Bones Grow Inside a Woman's Eye

Unreliable stem cell cosmetics caused this to happen, specialists explain

  Faulty stem cell cosmetics causes a woman to grow bones in her eye
A 60-year-old woman from Los Angeles has recently found that, following her opting for a new cosmetic procedure that involved the use of adult stem cells, bones started to grow inside her right eye.

A 60-year-old woman from Los Angeles has recently found that, following her opting for a new cosmetic procedure that involved the use of adult stem cells, bones started to grow inside her right eye.

Specialists explain that, at least in theory, stem cell cosmetics can make a person look younger, seeing how these cells supposedly turn into new tissue and help rejuvenate the skin. As well as this, they chemically stimulate the cells found in their proximity to heal themselves.

However, in the case of this patient, the stem cells used for her face lift ended up turning into bony tissue, which “nestled” in her eyelid and in the skin surrounding her eye, Scientific American explains.

Apparently, the clinicians who performed this procedure overlooked the fact that the mesenchymal stem cells they injected in the woman's face and the dermal filters used to improve on her wrinkles were bound to interact with one another, causing bones to grow.

As biologists explain, the dermal filters typically used when performing various cosmetic procedures contain calcium hydroxylapatite, which is basically a mineral that encourages the mesenchymal stem cells to turn into bone.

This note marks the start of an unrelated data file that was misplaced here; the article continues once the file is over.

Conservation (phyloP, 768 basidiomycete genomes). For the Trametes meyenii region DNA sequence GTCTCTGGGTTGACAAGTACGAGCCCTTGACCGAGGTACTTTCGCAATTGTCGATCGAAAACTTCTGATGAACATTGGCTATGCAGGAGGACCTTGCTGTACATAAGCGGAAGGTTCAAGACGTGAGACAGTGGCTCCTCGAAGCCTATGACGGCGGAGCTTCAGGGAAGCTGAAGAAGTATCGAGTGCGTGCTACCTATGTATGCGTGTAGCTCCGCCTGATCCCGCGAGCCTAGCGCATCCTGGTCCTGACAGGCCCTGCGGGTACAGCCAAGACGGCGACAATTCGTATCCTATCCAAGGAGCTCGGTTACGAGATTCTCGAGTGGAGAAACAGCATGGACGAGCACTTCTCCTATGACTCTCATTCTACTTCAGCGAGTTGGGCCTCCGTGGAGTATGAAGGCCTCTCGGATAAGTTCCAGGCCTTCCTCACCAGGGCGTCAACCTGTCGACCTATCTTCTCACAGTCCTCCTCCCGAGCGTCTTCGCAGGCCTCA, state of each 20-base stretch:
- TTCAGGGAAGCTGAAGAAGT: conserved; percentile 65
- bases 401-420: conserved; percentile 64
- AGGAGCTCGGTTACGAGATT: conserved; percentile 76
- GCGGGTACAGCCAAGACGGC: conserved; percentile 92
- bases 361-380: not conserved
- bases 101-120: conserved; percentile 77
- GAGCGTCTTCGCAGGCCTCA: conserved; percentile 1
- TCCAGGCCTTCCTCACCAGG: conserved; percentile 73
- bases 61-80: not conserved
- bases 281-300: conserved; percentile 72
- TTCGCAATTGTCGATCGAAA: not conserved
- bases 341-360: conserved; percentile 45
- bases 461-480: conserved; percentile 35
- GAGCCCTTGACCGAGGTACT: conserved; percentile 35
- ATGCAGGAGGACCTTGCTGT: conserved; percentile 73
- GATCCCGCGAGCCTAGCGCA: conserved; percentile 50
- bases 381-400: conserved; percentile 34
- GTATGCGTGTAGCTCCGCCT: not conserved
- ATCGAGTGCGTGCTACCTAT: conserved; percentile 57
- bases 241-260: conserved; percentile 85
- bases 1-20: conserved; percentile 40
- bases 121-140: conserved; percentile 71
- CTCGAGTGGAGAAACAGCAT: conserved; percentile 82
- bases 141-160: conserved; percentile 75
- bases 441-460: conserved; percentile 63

Cosmetic surgeon Allan Wu (i.e. the clinician who removed the bone fragments from the woman's eye) explains that, after a surgery that lasted for about six and a half hours, he and his team removed several pieces of bone, which were stuck inside the woman's eyelid and the tissue surrounding her eye.

Due to the fact that the woman's face might still contain living mesenchymal stem cells, Allan Wu believes that sooner or later bones could once again begin to grow in places where they have no business growing.

Cell biologist Paul Knopfler, presently working with the University of California, wished to draw attention to the fact that, “Many of us are super excited about stem cells, but at same time we have to be really careful.”

Furthermore, “These aren't your typical drugs. You can stop taking a pill and the chemicals go away. But if you get stem cells, most likely you will have some of those cells or their effects for the rest of your life. And we simply don't know everything they are going to do.”

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